"Yes, I understand. I'm so sorry to hear that." I sit down slowly on my sofa and switch my phone from one ear to the other. "Of course, I'll be there; just send me the details. Yeah, thanks for letting me know. Bye."
The call disconnects and I sit, staring off into space just processing all the information I've just been given. I can't seem to make sense of it, but I guess things like this don't make sense.
My old best friend, Angela Weber-Cheney, is dead. She was a daughter, a wife, a mother, and once upon a time … she was my friend.
Her cousin had called me on Facebook messenger because she wanted me to hear from someone directly before I ended up seeing it on social media. I appreciated that, but I didn't have the heart to tell her that I wouldn't have seen it anyway.
Angela and I haven't spoken in fifteen years. We drifted apart and never got the chance to speak or reconcile our friendship. Nothing bad happened; sometimes, you just … outgrow people. We were young, only nineteen, the last time we spent any time together. It's a time when people are figuring out who they are, who they want to be.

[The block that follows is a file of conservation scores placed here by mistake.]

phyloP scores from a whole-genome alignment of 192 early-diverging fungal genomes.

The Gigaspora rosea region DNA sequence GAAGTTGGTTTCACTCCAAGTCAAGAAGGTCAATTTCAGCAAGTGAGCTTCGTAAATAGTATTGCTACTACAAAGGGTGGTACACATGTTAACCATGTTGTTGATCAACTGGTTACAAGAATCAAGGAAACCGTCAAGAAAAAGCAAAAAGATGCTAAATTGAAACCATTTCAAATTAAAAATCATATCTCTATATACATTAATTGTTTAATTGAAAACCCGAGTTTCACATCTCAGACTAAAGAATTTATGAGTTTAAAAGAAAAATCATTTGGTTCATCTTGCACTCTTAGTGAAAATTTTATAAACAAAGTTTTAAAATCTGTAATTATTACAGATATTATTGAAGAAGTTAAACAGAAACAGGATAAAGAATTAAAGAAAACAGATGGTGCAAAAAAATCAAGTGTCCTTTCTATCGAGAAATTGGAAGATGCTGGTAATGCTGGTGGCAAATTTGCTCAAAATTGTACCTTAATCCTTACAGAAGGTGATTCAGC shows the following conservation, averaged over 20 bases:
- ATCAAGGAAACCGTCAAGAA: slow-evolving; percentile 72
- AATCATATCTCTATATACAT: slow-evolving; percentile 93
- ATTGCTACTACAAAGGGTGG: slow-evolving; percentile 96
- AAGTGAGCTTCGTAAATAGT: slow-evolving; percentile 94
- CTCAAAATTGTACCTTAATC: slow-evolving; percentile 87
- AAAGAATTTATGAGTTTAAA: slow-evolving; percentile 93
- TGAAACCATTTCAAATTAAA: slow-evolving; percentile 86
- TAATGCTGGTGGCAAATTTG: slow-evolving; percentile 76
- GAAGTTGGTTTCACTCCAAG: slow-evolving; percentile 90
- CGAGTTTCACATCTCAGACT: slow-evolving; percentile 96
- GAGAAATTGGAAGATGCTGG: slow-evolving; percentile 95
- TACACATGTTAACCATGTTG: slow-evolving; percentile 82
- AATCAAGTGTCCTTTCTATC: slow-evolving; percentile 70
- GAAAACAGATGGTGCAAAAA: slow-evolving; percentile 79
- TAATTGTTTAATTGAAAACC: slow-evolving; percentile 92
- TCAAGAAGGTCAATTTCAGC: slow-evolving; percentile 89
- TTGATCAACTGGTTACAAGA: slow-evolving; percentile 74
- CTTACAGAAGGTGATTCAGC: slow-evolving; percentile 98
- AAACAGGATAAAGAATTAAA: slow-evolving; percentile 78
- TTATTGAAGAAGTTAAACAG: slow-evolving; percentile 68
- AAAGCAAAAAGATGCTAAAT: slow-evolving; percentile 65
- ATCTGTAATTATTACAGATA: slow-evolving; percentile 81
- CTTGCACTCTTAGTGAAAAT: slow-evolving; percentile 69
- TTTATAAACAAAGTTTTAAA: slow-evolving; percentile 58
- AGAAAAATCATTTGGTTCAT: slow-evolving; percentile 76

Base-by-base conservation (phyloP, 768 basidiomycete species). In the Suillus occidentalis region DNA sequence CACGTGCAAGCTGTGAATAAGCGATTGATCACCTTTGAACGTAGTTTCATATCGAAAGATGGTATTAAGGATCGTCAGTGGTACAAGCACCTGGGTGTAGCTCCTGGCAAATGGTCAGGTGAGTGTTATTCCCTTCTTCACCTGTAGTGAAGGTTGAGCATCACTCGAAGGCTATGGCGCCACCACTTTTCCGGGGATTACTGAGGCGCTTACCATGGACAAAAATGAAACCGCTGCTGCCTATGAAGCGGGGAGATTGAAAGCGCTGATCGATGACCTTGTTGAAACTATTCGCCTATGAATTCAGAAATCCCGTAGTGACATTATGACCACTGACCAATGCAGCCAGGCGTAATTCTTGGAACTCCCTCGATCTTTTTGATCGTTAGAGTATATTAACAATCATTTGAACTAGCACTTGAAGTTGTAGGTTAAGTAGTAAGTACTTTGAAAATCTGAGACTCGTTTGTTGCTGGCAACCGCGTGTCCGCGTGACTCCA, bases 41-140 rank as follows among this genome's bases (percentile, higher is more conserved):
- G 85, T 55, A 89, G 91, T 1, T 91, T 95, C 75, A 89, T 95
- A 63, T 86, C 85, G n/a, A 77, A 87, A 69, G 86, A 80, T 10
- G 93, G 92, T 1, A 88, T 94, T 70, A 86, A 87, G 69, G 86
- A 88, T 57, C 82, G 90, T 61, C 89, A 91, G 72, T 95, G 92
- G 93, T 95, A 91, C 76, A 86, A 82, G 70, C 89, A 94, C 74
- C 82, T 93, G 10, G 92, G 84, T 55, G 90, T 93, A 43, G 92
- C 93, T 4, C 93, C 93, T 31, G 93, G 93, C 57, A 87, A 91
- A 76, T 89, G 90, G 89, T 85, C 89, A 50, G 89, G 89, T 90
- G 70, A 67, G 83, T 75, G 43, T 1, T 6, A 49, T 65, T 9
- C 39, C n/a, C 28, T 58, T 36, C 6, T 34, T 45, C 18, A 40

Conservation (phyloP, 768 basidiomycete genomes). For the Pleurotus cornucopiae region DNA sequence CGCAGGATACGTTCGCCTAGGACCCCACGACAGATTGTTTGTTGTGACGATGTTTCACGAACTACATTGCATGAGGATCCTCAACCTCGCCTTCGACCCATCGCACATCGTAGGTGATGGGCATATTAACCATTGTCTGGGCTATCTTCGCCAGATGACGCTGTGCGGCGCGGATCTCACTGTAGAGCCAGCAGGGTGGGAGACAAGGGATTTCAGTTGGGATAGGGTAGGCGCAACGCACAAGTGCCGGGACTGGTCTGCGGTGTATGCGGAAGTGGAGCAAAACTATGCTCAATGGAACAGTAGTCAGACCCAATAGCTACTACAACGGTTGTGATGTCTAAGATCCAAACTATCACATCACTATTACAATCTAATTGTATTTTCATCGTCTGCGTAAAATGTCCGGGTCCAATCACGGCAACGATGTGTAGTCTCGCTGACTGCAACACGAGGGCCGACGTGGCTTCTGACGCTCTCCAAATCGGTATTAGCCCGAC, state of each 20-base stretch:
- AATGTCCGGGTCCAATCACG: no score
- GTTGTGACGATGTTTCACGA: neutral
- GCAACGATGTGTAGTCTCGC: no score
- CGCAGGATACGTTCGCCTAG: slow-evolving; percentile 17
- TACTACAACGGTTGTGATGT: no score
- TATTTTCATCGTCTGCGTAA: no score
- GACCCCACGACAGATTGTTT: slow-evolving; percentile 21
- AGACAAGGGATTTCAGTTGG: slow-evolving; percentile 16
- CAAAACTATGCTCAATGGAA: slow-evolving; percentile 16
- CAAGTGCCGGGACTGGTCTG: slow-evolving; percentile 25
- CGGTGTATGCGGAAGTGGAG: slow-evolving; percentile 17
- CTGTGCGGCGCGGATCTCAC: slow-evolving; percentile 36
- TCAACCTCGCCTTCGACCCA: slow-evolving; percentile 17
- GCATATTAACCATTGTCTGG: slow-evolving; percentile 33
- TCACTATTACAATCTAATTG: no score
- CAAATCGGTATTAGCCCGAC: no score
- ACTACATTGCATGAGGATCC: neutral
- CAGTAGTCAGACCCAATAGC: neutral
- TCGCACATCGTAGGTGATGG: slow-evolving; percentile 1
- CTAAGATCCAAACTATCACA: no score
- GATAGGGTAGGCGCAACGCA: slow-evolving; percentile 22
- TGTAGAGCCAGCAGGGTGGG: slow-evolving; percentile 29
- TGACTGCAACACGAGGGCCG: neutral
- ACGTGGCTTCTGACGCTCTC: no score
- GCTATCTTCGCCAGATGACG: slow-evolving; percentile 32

We'd always been two different people, but it worked for us. Where I was cynical, she was optimistic. Where I was pragmatic, she was creative. We were a dynamic duo for years; where you saw one, the other was close at hand.
I'm sitting here waiting for the tears to come, but when they don't, I stand and get back to work. I log back into my computer and sign in to my ordering program for a chain of bookstores. Work will carry me through the shock, I think to myself. Later, I'll take some real time for myself, and of course, I'll have the funeral to mourn.
I tap the Spotify icon to play music again, and after a few minutes, Angela's favorite song comes on. I don't see it as a coincidence. It's one of my favorites too. It's just that the irony isn't lost on me. It's Edward Cullen. He's one of the biggest reasons we were so close; it's also the reason we fell apart.